“From a national security perspective, the idea of eliminating the system is a slippery slope. The most recent National Defense Strategy identifies China and Russia as primary threats. War with either one might require mass mobilization, and the United States never has been able to achieve a mass mobilization without conscription. Abandoning the Selective Service System would take us one step further away from a timely response to a major threat and might embolden a potential adversary.”
The Selective Service, we should keep. Just so’s the rest of the world knows we have it. It’s doubtful the United States will ever use it again. Besides, if it becomes necessary, we might all be shooting at the bad guys over the fence anyway.
It’s not going to harm much if some of the names on the list are feminine.
Northwest Arkansas Democrat-Gazette. Feb. 26, 2019.
Sprinkled across Northwest Arkansas and the rest of the state — some would suggest a better description might be “littered” — are living quarters that would never rise to being called suitable for human habitation.
And yet they are rented out to people in need, tenants who pay good money for less-than-tolerable conditions. Except people do, in fact, tolerate them. Why? Because it’s what they can afford, or perhaps there’s no insurmountably large security deposit required, or maybe the tenants have a reason they don’t want a landlord who expects too many questions to be answered. So, living in lousy conditions is, in some cases, a choice encouraged or forced by other circumstances.
Should that be good enough for Arkansas?
Second-term state Rep. Jimmy Gazaway, a Republican from Paragould in the northeast corner of the state, apparently recognizes Arkansas’ weakness in standing up for people who rent and its history of giving landlords a pass when it comes to some pretty minimum expectations. If a landowner is going to market a property for rent, it seems just and reasonable that the property ought to create a decently livable situation.
Gazaway’s solution is to amend the Arkansas Residential Landlord-Tenant Act of 2007. The amendment would create an expectation within state law that a landlord must maintain premises he rents to others, a notion that includes meeting basic building, housing, fire and health codes. It goes on with a basic list of items that should be kept in good working order, such as:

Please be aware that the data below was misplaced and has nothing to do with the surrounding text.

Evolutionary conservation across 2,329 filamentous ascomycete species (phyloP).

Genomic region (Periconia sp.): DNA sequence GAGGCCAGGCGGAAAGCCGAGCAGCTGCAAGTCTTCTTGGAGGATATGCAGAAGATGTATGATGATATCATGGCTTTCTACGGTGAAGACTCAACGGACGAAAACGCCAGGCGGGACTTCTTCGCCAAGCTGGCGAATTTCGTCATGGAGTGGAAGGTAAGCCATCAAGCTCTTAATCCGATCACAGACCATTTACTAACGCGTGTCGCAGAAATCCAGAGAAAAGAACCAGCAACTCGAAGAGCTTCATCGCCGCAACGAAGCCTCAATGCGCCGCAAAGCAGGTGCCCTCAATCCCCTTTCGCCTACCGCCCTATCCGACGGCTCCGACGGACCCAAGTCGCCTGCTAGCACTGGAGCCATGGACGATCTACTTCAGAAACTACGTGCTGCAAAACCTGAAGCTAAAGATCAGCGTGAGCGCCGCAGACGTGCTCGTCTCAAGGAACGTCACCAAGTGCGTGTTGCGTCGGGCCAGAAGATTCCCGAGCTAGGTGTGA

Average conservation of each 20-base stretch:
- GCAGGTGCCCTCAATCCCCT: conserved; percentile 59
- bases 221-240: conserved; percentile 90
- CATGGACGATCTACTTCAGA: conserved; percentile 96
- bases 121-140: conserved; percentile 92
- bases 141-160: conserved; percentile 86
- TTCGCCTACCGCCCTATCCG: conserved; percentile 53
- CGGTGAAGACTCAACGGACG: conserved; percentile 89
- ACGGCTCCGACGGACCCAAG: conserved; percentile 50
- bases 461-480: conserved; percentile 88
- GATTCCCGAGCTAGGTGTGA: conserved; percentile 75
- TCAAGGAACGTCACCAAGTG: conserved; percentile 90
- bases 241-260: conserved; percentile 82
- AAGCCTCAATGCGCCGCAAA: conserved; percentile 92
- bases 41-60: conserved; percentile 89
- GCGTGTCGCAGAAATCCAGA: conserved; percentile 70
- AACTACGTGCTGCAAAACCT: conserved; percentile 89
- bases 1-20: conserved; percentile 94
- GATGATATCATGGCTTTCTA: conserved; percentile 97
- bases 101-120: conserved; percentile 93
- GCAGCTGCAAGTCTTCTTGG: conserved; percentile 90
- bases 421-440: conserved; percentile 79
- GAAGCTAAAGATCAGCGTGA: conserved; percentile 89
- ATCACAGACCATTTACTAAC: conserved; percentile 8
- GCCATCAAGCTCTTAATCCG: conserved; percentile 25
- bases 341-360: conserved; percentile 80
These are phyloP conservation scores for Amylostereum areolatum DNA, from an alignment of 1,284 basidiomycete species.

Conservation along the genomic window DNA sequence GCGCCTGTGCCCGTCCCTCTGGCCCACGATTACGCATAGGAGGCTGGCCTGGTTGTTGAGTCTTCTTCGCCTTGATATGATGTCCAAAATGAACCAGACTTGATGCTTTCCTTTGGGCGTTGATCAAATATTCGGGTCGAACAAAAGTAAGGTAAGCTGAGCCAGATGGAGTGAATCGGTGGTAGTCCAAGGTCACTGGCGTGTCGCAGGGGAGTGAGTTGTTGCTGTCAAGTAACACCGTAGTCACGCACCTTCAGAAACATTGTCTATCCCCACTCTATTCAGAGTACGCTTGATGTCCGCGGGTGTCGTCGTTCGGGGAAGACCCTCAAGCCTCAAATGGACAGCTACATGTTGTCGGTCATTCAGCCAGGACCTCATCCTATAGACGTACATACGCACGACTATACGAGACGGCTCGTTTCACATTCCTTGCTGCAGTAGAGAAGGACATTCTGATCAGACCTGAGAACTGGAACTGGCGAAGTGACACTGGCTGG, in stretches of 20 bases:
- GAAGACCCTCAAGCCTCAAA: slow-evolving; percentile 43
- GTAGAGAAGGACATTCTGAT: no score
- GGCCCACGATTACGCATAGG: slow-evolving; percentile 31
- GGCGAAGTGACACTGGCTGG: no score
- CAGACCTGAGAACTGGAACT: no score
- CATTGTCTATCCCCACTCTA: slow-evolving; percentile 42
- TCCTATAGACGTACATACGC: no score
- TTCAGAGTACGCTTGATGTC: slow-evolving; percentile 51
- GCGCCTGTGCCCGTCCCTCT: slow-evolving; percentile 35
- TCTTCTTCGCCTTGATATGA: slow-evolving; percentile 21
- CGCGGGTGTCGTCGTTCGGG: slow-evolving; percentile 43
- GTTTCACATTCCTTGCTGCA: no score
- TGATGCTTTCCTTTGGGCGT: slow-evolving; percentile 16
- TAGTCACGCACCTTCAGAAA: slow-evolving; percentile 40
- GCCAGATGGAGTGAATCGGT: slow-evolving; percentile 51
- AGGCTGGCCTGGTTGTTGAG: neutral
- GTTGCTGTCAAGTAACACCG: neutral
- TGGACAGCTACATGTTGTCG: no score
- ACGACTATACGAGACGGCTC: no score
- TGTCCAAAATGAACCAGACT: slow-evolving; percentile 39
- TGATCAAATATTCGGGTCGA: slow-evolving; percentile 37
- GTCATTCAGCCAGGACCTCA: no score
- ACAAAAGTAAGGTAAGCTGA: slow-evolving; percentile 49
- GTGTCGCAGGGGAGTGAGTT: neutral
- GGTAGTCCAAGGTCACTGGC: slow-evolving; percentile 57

— Waterproof roofs, walls, doors and windows.
— Locks for all exterior doors and windows that can be opened and closed.
— Access to a water supply, with hot and cold water available.
— Legal plumbing and heating systems.
— Safe access to electricity.
— A functioning carbon monoxide detector.
The bill would not hold a landlord liable for a repair to the premises that was caused by a negligent or wrongful act of the tenant or someone on the premises with the tenant’s consent.
Gazaway’s legislation spells out procedures tenants can use to advise landlords of problems and the time period in which compliance must follow. It also provides a way for a tenant to get out of a lease agreement if the landlord is not living up to his very basic end of the bargain.
“At the end of the day, this is not a Republican or Democratic issue,” Gazaway said of his proposal. “This is a basic human rights issue.”
Arkansas is used to having a shoddy reputation in some of its protection of the vulnerable, but it’s the only state without a simple “implied warranty of habitability” law.
This makes such basic sense, which probably explains why several other efforts through the years have met with resistance. Landlords — at least the ones willing to take advantage of their customers — prefer a world in which they get to determine what’s needed and what’s not.
Tired of those cold drafts coming through cracked windows? Here’s a blanket, space heater and an extension cord. Good luck!
Arkansas ought to be a much more decent place than the absence of this protection would indicate. We’re never going to suggest a bill is perfect and maybe landlords can raise some technical concerns, but the fundamental need for this bill is strong across the state, but especially in rural areas where counties provide none of their own protections and in some cities where building codes are not enforced or don’t really exist.
Come on, Arkansans. Nobody suggests rental units should be mini-Taj Mahals, but they should be more than shacks. It’s only right that someone paying a monthly rental fee should be able to have a minimum level of expectations for what they get in return.